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Claims(21)
1. A computer program embodied in non-transitory computer-readable memory allowing a computer to perform a path search on a weighted graph representing a plurality of network peers utilizing upper limits and lower limits of the shortest path lengths d(v,w) each found between any two network peers v and w, the program causing the computer to execute the functions of:
selecting network peers as landmarks out of the plurality of network peers in the graph based upon their substantially homogeneous distribution within the graph;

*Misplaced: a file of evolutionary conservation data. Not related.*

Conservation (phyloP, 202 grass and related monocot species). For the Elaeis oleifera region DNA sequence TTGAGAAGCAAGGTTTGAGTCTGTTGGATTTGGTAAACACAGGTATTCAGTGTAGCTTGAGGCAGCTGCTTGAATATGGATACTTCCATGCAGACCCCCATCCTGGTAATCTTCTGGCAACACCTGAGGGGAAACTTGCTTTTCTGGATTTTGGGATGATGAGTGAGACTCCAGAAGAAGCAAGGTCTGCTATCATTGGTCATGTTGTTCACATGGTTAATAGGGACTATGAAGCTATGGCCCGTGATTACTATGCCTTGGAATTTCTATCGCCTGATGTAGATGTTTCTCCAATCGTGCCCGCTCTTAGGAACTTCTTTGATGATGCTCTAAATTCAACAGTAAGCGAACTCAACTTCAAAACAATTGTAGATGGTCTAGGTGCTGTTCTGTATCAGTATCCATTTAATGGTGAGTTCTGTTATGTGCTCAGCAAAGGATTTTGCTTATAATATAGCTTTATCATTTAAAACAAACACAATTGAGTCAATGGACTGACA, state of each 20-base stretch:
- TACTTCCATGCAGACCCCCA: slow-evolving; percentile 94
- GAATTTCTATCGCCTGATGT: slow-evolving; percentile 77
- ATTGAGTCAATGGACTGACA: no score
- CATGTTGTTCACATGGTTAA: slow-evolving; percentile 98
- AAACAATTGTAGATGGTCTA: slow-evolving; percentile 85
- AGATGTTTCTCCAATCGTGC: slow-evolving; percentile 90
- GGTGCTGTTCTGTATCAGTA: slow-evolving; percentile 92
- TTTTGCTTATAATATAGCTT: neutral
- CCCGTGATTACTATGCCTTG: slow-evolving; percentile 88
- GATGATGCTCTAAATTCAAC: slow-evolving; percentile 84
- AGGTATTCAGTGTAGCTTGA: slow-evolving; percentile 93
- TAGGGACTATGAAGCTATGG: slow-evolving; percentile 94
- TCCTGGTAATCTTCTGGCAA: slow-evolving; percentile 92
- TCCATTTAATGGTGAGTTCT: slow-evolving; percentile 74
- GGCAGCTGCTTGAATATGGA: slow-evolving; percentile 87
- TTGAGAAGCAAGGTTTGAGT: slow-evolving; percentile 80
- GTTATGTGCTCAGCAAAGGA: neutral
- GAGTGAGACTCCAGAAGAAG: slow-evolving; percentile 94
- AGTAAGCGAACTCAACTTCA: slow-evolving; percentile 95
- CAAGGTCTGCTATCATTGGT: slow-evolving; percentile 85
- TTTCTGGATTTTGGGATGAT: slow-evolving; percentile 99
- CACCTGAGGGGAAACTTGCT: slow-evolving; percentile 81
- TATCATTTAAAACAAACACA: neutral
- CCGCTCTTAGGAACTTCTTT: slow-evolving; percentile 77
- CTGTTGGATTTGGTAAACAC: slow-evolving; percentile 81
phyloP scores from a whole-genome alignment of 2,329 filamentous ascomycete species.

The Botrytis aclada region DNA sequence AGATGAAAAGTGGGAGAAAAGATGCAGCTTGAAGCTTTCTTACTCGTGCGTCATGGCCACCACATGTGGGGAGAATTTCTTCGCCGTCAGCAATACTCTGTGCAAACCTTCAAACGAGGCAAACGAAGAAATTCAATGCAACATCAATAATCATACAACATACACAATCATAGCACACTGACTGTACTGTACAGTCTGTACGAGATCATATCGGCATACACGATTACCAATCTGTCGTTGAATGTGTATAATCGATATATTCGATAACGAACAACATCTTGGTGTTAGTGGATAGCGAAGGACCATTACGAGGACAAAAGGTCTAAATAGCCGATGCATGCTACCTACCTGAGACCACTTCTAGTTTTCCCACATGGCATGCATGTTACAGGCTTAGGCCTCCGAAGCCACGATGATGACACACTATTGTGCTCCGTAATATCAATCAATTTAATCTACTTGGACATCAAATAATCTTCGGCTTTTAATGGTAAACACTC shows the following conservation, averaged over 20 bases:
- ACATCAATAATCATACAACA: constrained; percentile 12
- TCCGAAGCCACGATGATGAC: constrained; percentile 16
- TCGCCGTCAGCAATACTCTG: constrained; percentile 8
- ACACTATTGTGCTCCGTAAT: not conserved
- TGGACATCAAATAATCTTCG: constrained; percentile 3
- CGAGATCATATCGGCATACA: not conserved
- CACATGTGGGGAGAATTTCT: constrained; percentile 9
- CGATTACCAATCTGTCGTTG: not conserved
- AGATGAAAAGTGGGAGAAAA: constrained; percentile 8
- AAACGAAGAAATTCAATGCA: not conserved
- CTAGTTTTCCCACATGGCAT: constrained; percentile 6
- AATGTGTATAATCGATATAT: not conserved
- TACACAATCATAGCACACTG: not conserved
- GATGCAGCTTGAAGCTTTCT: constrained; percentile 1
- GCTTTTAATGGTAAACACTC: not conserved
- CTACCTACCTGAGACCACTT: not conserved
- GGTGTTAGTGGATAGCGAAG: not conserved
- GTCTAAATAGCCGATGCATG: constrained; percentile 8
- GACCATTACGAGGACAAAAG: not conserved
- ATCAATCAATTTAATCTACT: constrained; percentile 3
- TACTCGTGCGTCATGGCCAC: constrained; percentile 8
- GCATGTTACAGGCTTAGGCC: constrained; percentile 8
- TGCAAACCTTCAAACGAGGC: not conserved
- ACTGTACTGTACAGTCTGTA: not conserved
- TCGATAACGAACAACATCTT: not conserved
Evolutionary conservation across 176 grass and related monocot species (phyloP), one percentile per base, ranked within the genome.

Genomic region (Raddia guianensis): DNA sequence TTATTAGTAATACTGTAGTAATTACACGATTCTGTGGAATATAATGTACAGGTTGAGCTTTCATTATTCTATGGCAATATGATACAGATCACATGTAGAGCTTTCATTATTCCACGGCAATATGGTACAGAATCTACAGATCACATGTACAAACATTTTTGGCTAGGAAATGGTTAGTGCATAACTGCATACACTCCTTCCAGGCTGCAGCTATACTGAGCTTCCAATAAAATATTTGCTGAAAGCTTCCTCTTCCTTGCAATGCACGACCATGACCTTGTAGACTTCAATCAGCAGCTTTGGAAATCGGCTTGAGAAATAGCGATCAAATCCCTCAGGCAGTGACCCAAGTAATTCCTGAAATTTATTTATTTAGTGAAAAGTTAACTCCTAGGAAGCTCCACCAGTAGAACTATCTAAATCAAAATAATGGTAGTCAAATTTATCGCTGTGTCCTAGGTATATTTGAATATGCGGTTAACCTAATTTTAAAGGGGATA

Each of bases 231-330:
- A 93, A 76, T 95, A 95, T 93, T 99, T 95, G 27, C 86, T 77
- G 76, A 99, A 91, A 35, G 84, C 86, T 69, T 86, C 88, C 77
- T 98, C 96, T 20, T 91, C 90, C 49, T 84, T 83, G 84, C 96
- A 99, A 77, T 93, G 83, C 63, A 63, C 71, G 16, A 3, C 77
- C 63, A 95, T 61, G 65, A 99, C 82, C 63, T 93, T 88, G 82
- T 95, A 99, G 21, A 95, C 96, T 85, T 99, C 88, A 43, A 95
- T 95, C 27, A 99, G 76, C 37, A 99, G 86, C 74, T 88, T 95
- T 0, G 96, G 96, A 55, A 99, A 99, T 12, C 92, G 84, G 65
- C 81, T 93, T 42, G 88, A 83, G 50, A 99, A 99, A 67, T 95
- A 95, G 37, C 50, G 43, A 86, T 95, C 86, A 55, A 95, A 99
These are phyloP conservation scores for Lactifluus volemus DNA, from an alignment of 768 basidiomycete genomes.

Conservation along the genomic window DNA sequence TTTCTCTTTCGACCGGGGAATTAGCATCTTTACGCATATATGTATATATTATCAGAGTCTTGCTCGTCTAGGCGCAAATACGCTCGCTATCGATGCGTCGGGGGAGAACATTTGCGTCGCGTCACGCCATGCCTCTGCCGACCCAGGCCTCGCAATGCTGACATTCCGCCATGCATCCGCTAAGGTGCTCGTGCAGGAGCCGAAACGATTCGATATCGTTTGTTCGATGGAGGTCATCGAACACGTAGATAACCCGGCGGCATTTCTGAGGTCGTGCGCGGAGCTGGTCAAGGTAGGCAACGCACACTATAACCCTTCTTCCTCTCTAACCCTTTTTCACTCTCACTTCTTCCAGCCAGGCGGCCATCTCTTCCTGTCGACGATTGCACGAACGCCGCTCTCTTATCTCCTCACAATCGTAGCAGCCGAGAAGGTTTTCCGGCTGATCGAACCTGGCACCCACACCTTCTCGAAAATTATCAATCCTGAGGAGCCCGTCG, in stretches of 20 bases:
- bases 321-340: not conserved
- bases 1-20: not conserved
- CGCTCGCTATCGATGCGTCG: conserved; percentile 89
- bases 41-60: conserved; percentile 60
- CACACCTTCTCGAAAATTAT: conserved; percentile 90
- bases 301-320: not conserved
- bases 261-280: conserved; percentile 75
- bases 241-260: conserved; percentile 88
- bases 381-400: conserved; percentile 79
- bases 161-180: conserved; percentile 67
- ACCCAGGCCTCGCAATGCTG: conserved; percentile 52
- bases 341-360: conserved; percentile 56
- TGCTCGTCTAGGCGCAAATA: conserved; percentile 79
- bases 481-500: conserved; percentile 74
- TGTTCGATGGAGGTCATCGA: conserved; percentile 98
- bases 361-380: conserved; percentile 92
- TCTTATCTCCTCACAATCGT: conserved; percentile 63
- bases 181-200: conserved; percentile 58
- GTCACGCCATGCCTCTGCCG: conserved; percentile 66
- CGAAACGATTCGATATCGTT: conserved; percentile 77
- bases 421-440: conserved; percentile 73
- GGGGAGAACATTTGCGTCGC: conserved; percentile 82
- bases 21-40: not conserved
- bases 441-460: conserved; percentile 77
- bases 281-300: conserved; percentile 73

calculating values of the shortest path lengths d(Lv,Lw) each found between any two network peers Lv and Lw selected as the landmarks, and recording these values in memory;
selecting one or a plurality of landmarks Lv adjacent to the network peer v in association with the shortest path lengths from any network peer v in the graph, calculating values of the shortest path lengths d(v,Lv) from the network peer v to the landmarks Lv, and recording these values in the memory;
calculating an upper limit of d(Lv,v)+d(Lv,Lw)+d(w,Lw) for any two network peers v and w in the graph, by reading from the memory values of one or a plurality of landmarks Lv selected in association with the network peer v as well as one or plurality of landmarks Lw selected in association with the network peer w, and providing the upper limit as an upper limit of d(v,w); and